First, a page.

-1
$\begingroup$

Edit: Since i've learned a lot from the excellent answer below, i've changed the content of my question totally to make it more realistic.

The orbital radius of Phobos is gradually decreasing by 2 meters every one hundred years by tidal deceleration.Scientists estimate that Phobos will be destroyed in approximately 30-50 million years.

Could an electrical propulsion system on the side of Phobos facing Mars powered by solar energy on the sunny sides be powerful enough to prevent this from happening ?

$\endgroup$
  • $\begingroup$ You should mention you just asked a very similar question $\endgroup$ – J. Chomel Apr 18 '17 at 11:08
  • $\begingroup$ It is a totally other question ! This question is about saving Phobos, the other question was about destroying Phobos ! $\endgroup$ – Conelisinspace Apr 18 '17 at 16:57
  • 1
    $\begingroup$ Physics doesn't care about your goals. Physics does care about getting the formulas right. You're entirely ignoring the fact that you're moving Phobos against gravity. $\endgroup$ – MSalters Apr 19 '17 at 14:31
  • 2
    $\begingroup$ You should rather consider talking with historic architecture restoration people. They do manage to keep structures the size of Phobos from falling apart. Proper concrete injections, steel braces, binding infusions, and with their care Phobos would remain whole and unbroken right until impact into Mars. $\endgroup$ – SF. Aug 13 '18 at 17:28
  • $\begingroup$ @SF And create space for living as well ! One of the best environments near Earth to get practical experience i think, and with plenty water. $\endgroup$ – Conelisinspace Aug 14 '18 at 7:42
11
$\begingroup$

Something is very badly wrong with your calculations. Even putting aside that if you want to raise the orbit of something, you need to thrust in the direction of travel.

enter image description here

But to actually calculate the energy requirements you need to first treat the problem in terms of momentum

  • You want to change the velocity of Phobos by 1mm/s
  • That requires sending some mass in the opposite direction
  • The required change in momentum is $0.001m/s\times10^{16}kg$ = $1\times10^{13}kg\cdot m/s$
  • Lets say the electric drive has an exhaust velocity of 20km/s
  • The amount of propellant required is thus $\frac{10^{13}kg\cdot m/s}{2\times10^4m/s}=5\times10^8kg$

So a change in velocity of 1mm/s, would require firing 500000t of propellant at 20km/s in the other direction. This happens to be about equal to the mass of a supertanker or the Empire State Building.

Now that we know we need to fire out 500000t/s at 20km/s we can calculate the energy requirements using $E=\frac{1}{2}mv^2$ (hint: it's going to be bad). It is simply equal to $$0.5\times5\times10^8\times20000^2 = 10^{16}J$$

This amount of energy is roughly equal to the energy unleashed in the detonation of a fairly large thermonuclear warhead. So we actually could impart a change in velocity of 1mm/s on Phobos, altough we would need to nuke it, which would not save it from falling apart.

Phobos is huge. It's tiny on the scale of moons and planets, but it's still huge relative to things humans build and manipulate. If you take all the coal which is mined every year - which is about 5 billion tonnes, Phobos is 2000 times bigger than that. So even dismantling it into pieces to be flung out of a high powered electric mass driver would be a monumentally huge task.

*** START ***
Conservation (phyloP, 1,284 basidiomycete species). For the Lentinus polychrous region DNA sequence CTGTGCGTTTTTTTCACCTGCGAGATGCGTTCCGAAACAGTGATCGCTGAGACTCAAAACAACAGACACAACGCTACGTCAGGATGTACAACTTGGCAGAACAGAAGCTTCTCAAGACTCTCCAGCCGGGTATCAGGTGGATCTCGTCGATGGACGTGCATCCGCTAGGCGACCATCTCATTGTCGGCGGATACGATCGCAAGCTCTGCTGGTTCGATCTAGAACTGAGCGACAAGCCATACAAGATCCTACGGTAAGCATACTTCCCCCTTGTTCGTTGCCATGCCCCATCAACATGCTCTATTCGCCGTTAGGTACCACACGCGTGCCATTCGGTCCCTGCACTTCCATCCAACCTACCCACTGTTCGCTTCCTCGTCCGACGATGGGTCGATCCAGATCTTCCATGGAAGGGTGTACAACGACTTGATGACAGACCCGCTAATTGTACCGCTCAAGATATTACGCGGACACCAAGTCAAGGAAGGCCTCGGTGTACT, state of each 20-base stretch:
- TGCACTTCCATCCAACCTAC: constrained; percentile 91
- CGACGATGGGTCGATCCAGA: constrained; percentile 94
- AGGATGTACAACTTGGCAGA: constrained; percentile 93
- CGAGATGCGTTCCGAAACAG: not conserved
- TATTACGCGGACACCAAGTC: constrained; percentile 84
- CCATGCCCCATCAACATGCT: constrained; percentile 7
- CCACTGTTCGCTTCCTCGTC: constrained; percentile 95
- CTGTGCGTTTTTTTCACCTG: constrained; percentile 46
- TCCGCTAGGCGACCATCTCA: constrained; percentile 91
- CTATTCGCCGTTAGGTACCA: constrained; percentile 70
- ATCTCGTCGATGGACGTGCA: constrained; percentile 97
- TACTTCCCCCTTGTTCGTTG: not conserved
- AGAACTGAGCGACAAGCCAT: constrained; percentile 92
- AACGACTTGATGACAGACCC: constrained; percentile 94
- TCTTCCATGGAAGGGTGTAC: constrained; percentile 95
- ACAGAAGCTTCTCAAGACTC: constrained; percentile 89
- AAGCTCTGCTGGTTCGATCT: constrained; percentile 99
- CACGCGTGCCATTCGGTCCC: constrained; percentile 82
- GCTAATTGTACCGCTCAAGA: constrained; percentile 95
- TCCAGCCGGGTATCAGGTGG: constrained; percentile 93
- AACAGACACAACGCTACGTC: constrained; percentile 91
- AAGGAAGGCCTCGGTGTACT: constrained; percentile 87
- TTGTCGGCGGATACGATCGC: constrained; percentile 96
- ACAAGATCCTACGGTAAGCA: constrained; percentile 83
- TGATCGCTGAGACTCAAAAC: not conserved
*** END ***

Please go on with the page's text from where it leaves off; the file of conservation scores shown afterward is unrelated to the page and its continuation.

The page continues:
$\endgroup$
  • $\begingroup$ Thank you for your clear explanation ! It is said by NASA that the orbital radius of Phobos is decreasing with 2 cm every year. If the velocity of Phobos could be changed with 1 nm per sec., this would be 3.1 cm every year. The amount of propellant required would then become 500 kg ! And the required amount of energy would become 10,000 MWs. A solar PV system with a size of 100m by 100 m could have the power of about 1 MW. So within one year the required amount of energy could be easily reached. Or am i wrong again this time ? Could the 500 kg propellant be found on Phobos ? $\endgroup$ – Conelisinspace Apr 18 '17 at 16:48
  • 1
    $\begingroup$ @Conelisinspace Actually the way orbital decay works, a reduction in orbital altitude of 2cm would be caused by a reduction in orbital velocity of like ~0.002mm/s per year, this could be counteracted by burning 0.2kg of rocket propellant per second. Any kind of matter can be used as propellant, rocks can be flung by mass driver or vaporized by a laser, water can be superheated into a plasma and so on. You'd be looking at about 3MW to counteract the orbital decay. However I suspect in the short-mid term humanity will be much more interested in pillaging Phobos than preserving it. $\endgroup$ – Blake Walsh Apr 18 '17 at 17:29
  • $\begingroup$ Pillaging could become a rather dusty business with a layer of regolith 100 meters thick ! $\endgroup$ – Conelisinspace Apr 19 '17 at 8:00
  • $\begingroup$ Could you specify how you calculate the reduction in orbital velocity and the amount of propellant to be burned per second ? $\endgroup$ – Conelisinspace Apr 19 '17 at 8:12
  • 1
    $\begingroup$ @Conelisinspace Consider an object in orbit returns to it's original location, so after doing a thrust the maximum change in altitude is on the far side of the planet, for Phobos that would be 4 hours later (half the orbital period). So if the change in velocity is say 0.001m/s, the change in altitude at the far side of the planet will be 0.001m/s * 4 * 3600 = 14.4m - (that's just a first order approximation - actual calculations much more complicated). Calculating the propellant required to achieve that change in velocity is as per my answer. $\endgroup$ – Blake Walsh Apr 19 '17 at 9:27

Your Answer

By clicking “Post Your Answer”, you agree to our terms of service, privacy policy and cookie policy

Not the answer you're looking for? Browse other questions tagged or ask your own question.